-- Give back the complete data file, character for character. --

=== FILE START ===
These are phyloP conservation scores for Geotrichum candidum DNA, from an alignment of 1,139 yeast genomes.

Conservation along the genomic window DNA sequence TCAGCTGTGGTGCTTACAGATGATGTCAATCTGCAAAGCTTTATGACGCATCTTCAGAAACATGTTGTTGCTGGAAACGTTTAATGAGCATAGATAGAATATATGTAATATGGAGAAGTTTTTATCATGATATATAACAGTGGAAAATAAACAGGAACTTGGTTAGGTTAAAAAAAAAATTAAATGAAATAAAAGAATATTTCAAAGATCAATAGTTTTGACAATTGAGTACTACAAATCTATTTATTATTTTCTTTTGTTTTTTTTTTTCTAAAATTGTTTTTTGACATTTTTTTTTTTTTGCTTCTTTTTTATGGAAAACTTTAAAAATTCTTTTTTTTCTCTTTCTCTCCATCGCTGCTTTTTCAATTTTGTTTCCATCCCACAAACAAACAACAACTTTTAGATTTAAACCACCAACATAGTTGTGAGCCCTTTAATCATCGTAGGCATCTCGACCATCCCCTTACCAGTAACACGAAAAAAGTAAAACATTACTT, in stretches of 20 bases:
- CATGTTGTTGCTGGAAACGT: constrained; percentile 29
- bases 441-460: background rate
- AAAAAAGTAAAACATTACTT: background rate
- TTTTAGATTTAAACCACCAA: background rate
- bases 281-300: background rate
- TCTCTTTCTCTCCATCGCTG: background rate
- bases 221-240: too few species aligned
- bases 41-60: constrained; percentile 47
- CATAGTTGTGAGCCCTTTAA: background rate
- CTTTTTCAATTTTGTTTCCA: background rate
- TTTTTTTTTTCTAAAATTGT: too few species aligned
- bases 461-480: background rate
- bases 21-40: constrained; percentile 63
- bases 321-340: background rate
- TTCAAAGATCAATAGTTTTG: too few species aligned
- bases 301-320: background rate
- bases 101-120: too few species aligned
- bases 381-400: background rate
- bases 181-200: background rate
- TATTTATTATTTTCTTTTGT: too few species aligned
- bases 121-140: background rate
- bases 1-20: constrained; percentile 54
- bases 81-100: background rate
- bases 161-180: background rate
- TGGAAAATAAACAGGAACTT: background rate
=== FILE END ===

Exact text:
These are phyloP conservation scores for Geotrichum candidum DNA, from an alignment of 1,139 yeast genomes.

Conservation along the genomic window DNA sequence TCAGCTGTGGTGCTTACAGATGATGTCAATCTGCAAAGCTTTATGACGCATCTTCAGAAACATGTTGTTGCTGGAAACGTTTAATGAGCATAGATAGAATATATGTAATATGGAGAAGTTTTTATCATGATATATAACAGTGGAAAATAAACAGGAACTTGGTTAGGTTAAAAAAAAAATTAAATGAAATAAAAGAATATTTCAAAGATCAATAGTTTTGACAATTGAGTACTACAAATCTATTTATTATTTTCTTTTGTTTTTTTTTTTCTAAAATTGTTTTTTGACATTTTTTTTTTTTTGCTTCTTTTTTATGGAAAACTTTAAAAATTCTTTTTTTTCTCTTTCTCTCCATCGCTGCTTTTTCAATTTTGTTTCCATCCCACAAACAAACAACAACTTTTAGATTTAAACCACCAACATAGTTGTGAGCCCTTTAATCATCGTAGGCATCTCGACCATCCCCTTACCAGTAACACGAAAAAAGTAAAACATTACTT, in stretches of 20 bases:
- CATGTTGTTGCTGGAAACGT: constrained; percentile 29
- bases 441-460: background rate
- AAAAAAGTAAAACATTACTT: background rate
- TTTTAGATTTAAACCACCAA: background rate
- bases 281-300: background rate
- TCTCTTTCTCTCCATCGCTG: background rate
- bases 221-240: too few species aligned
- bases 41-60: constrained; percentile 47
- CATAGTTGTGAGCCCTTTAA: background rate
- CTTTTTCAATTTTGTTTCCA: background rate
- TTTTTTTTTTCTAAAATTGT: too few species aligned
- bases 461-480: background rate
- bases 21-40: constrained; percentile 63
- bases 321-340: background rate
- TTCAAAGATCAATAGTTTTG: too few species aligned
- bases 301-320: background rate
- bases 101-120: too few species aligned
- bases 381-400: background rate
- bases 181-200: background rate
- TATTTATTATTTTCTTTTGT: too few species aligned
- bases 121-140: background rate
- bases 1-20: constrained; percentile 54
- bases 81-100: background rate
- bases 161-180: background rate
- TGGAAAATAAACAGGAACTT: background rate